Pullan's Pieces #117

July 2016 

Global BD News and Analysis for Biotech and Pharma

Writing the newsletter always means a struggle to decide what to include. So many possibilities but I don't want to make a LONG newsletter. So I pick and choose. I'd be delighted to hear what you would like to see in the newsletter! 

But I still want to give readers a UPDATE:

In May, I wrote in the case of "The Medicines Company v Hospira" which suggested that using a CMO might risk the patent, constituting a sale. Fortunately for many, the Court decided that CMO manufacturing does not constitute a sale before the patent application. http://www.fiercepharma.com/manufacturing/federal-court-rules-using-a-cmo-doesn-t-invalidate-drug-patents.

Hope you are enjoying the summer!

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Table of Content:

  1. CNS deals by indication and targets
  2. IPO market not bad
  3. Hottest targets for deals
  4. Biosimilars catch-22


CNS deals by indication and targets

Continuing from the CNS snapshot in last month's newsletter, I have analyzed CNS deals since 1/1/2011.

Alzheimer's Disease is the # indication in terms of number of deals, followed by Parkinson's and pain. Pain would take first place if the indication included chronic pain, osteoarthritic pain, migraine, acute pain and post-op pain Neurology is more common in deals than is psychiatry, with schizophrenia in 8th place in frequency of deals by indication.

 July16 Image1

If we look at the number of CNS deals by target, pain targets make up the 3 most common targets and a few other positions as well. Beta amyloid, for Alzheimer's is the 14 target on the list, suggesting that there must be other diverse targets getting deals in Alzheimer's. Most of the targets are targets that have been worked on for years and years.

July16 Image2

What if we look only at discovery or preclinical deals? This should tell us more about what is exciting in CNS drug discovery and indeed the list has a diverse set of targets.

Tau, the alternative target to beta amyloid for Alzheimer's is first in the frequency of deals. Adenosine 2a receptors and 5HT2a have been studied in many diseases. Nav1.7 is the sodium channel underlying inherited insensitivity to pain. HDAC2 is a regulator of gene expression. The Calcitonin receptor-like receptor is perhaps more commonly known as the CGRP receptor. Beta-secretase 1 is the processing enzyme for amyloid. Orexin receptors are implicated in sleep. The old favorite for pain, mu opioid receptors still makes the list for discovery and preclinical deals. I was surprised to see Activin receptor 2b on the list as I associate that with metabolism and muscle and bone, but apparently it is implicated in NMDA receptor signaling and LTP, underlying learning and memory.

July16 Image3 biggestcnspreclin deals

If you would really like to hear more about "What's hot and what's not in CNS licensing", sign up for the upcoming free webinar sponsored by ShareVault. I will ask many questions of the experts!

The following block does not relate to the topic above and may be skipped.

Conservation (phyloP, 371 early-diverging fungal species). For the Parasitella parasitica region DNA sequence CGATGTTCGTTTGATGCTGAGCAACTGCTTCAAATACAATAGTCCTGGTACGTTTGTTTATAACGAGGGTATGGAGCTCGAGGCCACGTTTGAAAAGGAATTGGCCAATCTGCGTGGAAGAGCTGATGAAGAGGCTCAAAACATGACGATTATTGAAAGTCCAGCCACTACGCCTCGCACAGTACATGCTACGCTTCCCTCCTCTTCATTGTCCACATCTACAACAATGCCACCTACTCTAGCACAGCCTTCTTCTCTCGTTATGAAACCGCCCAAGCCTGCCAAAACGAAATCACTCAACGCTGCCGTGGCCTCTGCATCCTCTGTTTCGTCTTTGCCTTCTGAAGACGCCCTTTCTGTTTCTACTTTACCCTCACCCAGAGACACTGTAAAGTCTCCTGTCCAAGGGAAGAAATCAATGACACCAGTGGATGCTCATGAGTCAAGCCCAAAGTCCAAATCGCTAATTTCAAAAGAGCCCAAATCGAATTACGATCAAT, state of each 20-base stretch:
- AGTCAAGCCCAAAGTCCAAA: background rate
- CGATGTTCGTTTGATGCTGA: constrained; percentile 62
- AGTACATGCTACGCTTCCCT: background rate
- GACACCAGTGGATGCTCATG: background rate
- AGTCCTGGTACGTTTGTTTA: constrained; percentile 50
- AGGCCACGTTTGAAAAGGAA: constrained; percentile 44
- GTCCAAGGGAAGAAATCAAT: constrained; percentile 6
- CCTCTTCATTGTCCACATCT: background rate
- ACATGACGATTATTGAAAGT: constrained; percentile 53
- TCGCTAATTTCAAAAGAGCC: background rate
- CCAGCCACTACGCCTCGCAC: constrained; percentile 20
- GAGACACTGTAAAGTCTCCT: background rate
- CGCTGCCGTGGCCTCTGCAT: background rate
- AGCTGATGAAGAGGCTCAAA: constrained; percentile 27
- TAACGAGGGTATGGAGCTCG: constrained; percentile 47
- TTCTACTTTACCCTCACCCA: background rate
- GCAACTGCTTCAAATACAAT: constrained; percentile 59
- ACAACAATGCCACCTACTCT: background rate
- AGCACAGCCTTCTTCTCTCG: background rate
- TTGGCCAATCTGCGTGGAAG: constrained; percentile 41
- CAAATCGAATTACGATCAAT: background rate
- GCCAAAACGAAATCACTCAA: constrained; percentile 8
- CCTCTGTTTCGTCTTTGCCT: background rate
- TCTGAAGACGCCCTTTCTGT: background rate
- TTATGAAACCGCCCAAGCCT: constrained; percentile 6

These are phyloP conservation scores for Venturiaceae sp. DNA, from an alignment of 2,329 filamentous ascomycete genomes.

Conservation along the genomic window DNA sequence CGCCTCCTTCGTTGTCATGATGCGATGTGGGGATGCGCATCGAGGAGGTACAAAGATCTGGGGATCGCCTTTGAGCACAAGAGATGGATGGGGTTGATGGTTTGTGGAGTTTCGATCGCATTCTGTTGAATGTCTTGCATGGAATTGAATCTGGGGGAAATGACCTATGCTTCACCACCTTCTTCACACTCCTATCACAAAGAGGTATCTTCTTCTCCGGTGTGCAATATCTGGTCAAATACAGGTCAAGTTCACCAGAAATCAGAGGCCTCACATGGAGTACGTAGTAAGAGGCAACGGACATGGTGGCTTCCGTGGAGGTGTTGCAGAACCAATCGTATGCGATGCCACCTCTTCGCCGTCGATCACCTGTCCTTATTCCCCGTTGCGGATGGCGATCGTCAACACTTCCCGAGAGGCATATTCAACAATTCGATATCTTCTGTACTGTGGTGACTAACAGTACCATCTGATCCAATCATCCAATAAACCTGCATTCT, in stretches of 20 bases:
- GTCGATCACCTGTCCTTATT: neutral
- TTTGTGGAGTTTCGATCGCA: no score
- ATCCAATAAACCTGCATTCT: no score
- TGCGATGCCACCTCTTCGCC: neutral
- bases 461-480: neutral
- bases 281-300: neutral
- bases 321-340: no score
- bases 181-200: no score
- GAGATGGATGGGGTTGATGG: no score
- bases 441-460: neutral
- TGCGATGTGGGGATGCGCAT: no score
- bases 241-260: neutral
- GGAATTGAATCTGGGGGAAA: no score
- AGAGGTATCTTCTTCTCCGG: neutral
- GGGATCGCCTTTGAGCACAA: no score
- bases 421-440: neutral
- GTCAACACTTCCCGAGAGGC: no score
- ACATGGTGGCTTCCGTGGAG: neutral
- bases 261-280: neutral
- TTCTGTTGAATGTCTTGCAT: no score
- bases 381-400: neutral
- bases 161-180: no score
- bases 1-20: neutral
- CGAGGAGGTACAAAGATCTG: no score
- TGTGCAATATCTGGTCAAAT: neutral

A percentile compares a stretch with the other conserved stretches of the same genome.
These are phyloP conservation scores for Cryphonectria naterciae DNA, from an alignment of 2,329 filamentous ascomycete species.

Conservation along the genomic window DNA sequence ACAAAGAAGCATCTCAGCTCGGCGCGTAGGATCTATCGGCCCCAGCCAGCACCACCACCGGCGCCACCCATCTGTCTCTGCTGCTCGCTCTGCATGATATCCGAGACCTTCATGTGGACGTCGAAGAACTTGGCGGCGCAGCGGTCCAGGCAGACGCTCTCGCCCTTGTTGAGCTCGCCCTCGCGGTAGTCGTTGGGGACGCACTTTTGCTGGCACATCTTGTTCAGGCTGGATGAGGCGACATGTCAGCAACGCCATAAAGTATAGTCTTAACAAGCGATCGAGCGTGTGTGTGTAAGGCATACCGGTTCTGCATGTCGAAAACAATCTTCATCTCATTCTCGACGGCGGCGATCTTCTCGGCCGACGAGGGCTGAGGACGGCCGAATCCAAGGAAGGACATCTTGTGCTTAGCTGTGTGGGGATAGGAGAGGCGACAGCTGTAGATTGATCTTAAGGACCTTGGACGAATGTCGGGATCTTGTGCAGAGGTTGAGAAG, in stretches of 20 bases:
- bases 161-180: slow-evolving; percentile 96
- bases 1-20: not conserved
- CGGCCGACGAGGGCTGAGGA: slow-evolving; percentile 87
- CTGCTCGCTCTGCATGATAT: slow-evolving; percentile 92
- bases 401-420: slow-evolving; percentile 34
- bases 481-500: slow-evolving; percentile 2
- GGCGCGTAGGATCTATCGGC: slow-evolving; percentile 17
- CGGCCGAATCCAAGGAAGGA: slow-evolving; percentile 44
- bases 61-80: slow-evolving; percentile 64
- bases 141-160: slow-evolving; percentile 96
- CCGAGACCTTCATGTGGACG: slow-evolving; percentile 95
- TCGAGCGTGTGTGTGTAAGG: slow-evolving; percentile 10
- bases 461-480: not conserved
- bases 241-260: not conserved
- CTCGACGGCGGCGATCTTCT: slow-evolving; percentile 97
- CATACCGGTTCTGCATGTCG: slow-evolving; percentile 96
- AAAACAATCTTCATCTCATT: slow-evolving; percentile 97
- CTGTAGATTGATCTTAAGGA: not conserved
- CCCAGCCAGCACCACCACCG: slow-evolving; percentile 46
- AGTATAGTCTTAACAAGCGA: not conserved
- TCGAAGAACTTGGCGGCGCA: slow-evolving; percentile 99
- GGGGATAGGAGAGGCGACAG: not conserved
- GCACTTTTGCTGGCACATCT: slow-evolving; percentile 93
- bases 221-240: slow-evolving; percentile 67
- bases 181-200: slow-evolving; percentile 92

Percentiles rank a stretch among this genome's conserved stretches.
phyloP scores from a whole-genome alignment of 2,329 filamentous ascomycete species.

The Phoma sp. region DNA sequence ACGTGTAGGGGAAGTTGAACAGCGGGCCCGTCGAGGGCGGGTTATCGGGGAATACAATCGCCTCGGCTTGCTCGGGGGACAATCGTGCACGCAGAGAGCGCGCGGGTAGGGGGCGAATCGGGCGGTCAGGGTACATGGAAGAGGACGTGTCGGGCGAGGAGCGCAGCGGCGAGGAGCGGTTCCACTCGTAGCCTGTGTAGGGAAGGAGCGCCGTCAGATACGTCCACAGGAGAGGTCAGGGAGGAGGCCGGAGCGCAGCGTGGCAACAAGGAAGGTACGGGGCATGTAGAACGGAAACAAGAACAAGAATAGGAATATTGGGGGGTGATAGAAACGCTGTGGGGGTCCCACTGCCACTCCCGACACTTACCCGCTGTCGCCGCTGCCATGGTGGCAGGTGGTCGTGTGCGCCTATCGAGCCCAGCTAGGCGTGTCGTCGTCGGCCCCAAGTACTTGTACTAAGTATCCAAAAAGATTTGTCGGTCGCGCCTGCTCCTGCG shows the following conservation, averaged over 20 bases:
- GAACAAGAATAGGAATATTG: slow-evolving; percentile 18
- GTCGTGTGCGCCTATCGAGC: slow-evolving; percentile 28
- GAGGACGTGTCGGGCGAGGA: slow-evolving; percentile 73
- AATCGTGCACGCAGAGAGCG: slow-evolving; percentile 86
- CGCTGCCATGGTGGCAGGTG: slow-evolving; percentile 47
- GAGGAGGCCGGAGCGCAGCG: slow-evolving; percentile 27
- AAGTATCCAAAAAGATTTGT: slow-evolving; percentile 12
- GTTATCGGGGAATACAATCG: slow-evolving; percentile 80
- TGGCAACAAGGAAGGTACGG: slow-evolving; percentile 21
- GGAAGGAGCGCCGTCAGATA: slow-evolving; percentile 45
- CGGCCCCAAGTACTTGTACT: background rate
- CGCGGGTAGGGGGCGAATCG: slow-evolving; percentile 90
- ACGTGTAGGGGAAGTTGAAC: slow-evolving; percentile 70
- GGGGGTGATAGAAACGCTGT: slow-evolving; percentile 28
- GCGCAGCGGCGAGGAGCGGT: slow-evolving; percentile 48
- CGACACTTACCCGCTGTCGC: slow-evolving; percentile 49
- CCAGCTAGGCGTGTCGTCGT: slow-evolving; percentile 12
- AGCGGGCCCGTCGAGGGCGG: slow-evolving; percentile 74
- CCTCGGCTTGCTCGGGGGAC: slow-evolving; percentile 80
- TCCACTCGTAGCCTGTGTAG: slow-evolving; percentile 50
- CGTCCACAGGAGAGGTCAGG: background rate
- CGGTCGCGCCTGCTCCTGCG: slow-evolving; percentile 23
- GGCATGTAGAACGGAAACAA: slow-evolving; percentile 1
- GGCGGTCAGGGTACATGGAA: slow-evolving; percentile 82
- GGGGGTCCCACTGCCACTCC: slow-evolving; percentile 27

IPO market not bad

Bruce Booth reminds us that the IPO window is open.

July16 Image4 VC backed ipos

Hottest target for deals in 2016?

Would you guess that PD1, the target of so much interest in immuno-oncology would be the subject of the most deals so far in 2016? That would have been my pick. But, that would be WRONG!  

The hottest target for deals in 2016 is mu opioid receptor with 8 deals so far, to 7 for PD1. The mu opioid receptor comes in first over the last 5 and 1/2 years (since 1/2011) with 56 deals. COX2 and TNFalpha are tied for 2nd place with 53 deals each.

Biosimilars catch-22 - a fascinating FDA conundrum

Foley & Lardner's recent PharmaPatents blog highlights a catch-22 position for the FDA under the US Federal Circuit Court decision Amgen vs Apotex on the 180-day notice provision of the biosimilars provisions. The Court ruled that an applicant for FDA approval of a biosimilar must provide the originator 180 days notice before marketing can begin. The Court said this did not extend the 12-year biologics exclusivity of the originator by 180 days (6 months) because the FDA could give approval before the exclusivity runs out, to take effect when the exclusivity runs out. But the FDA has never given advance notice of an approval.

The FDA seems to have two bad options: Take a long time or get sued!

"Neither the Federal Food, Drug, and Cosmetic Act nor the Public Health Service Act explicitly grants the FDA authority to issue an approval that is effective at a later date. Rather, the statutes appear to be silent on this issue. Accordingly, it seems that the FDA would have to exercise one of two options to effectuate the court’s suggestion:

1. Initiate a long rule-making process to create a mechanism to grant pre-effective date approvals for biosimilar applications
2. Begin to grant pre-effective date approvals for biosimilar licenses without any regulations in place.

The first option would not be timely. The rule-making process likely would take years, and there is no guarantee that the final approval mechanism would resemble what the court envisioned.

The second option also is not realistic. If the FDA were to grant a pre-effective-date approval without regulations in place, it likely would be immediately sued by the original license holder. Additionally, the FDA historically has been uncomfortable taking any action that is inconsistent with FDA approval policies and procedures for other products."


This will be fun to watch.